If we harken back in film history, it is what made François Truffaut‘s impassioned essay “A Certain Tendency of the French Cinema” so captivating. Truffaut lambasted the proliferation of films that were made by “literary workers” which became the tradition of quality in France, and he advocated for a “more personal kind of cinema”, one that encapsulates the filmmaker’s vision and even himself in its reels. If AI ultimately takes over the grounds of cinematic vision, it is arguably a step backwards because it will not be genuine in any sort. Perhaps production-wise this may be beneficial, but in the long-run, it will ultimately kill the authenticity of what cinema is.
How Will the Audience Respond to AI-Generated Content?
There is also another interesting query that rises from this movement’s inception. How will the audience respond to such developments? Will there be a grand reception towards AI-generated films? Is it just a tad too weird to watch something that was not created by the hands of human filmmakers? One can only guess what these responses would be, but if the initial fascination with the idea fades, what would remain? At the end of the day, an AI-generated picture will still be an artificial creation, devoid of any humanism both figuratively and literally. Think about it, how can technology possibly recreate ethos and pathos of film’s greatest auteurs? The quick and honest answer is that it cannot.
Making Movies via AI Could Have Cost Benefits
One can note that using these technologies to develop a film is more cost-efficient than the traditional way of filmmaking, which will result in an abundance of these creations, further flooding the market. From a practical standpoint, studios may opt to fund these types of projects more and risk losing room for the films of directors looking to provide a more artistic presentation in their works. In this current day and age where AI is not even remotely close in generating films, established auteurs are already experiencing difficulty in securing funding for their projects for reasons entirely unrelated to AI. Martin Scorsese‘s initial struggle in finding someone who would finance The Irishman, despite arguably being the greatest living director and a stellar cast in Robert De Niro, Al Pacino, and Joe Pesci among others, comes to mind. Should this movement take place, it already raises the roadblocks not only for people like Scorsese, but for budding directors looking to break through the world of cinema.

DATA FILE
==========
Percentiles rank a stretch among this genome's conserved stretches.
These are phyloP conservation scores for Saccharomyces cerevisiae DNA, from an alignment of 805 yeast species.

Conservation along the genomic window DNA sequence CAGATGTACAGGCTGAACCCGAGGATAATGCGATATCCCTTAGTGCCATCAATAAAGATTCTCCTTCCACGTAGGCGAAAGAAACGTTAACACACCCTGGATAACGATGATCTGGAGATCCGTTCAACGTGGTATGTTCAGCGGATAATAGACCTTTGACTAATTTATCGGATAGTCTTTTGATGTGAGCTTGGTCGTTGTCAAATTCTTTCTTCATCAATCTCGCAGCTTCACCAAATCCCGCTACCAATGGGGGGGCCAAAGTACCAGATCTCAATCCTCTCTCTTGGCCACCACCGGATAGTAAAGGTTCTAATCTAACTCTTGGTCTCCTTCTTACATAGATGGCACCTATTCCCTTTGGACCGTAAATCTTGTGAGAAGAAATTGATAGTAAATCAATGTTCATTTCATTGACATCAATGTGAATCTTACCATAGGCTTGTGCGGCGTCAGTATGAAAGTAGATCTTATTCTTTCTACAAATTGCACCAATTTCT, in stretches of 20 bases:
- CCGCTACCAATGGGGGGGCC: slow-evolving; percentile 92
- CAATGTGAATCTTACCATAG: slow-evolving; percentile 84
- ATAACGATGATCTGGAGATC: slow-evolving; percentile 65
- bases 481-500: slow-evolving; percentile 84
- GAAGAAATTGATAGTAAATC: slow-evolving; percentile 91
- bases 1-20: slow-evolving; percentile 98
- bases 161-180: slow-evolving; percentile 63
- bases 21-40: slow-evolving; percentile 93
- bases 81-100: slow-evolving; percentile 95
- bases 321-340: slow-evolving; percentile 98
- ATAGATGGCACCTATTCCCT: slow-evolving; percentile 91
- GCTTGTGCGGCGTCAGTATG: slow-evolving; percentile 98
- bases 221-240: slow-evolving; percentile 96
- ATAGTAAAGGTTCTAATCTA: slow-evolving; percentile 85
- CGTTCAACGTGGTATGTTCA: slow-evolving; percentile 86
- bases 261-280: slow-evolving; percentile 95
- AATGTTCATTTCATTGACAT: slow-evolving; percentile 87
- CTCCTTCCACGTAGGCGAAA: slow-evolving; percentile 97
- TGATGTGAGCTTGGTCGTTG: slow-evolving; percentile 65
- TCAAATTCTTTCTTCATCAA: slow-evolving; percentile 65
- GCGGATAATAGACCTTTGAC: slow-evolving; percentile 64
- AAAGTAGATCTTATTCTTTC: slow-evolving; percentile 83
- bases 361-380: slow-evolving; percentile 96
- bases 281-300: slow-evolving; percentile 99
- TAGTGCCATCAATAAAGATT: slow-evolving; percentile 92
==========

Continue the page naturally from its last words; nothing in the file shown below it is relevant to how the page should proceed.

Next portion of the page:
It is quite exciting to see that technology has generated such an immense influence that has begun to present itself in the arts. There are certain aspects in which we should appreciate how new technological advancements aid in the creation of artistic works, but to surrender the world of filmmaking completely to AI is something that we should be wary of. If human history has taught us anything, it is that we as a species are always looking to push the boundaries of an innovation, which sometimes results in catastrophic consequences. Let us learn from the multitude of movies about AI that have been circulating since the dawn of the medium and take them as stern warnings. While it is fun to appreciate what it may bring to the table, technology should never take over something that has been perfected and designed to be done by the hands of humans. In the case of the cinema, it is best to leave it to the masterful and intricate brushstrokes of filmmakers who are dedicated to bringing the true representations of the human experience on screen.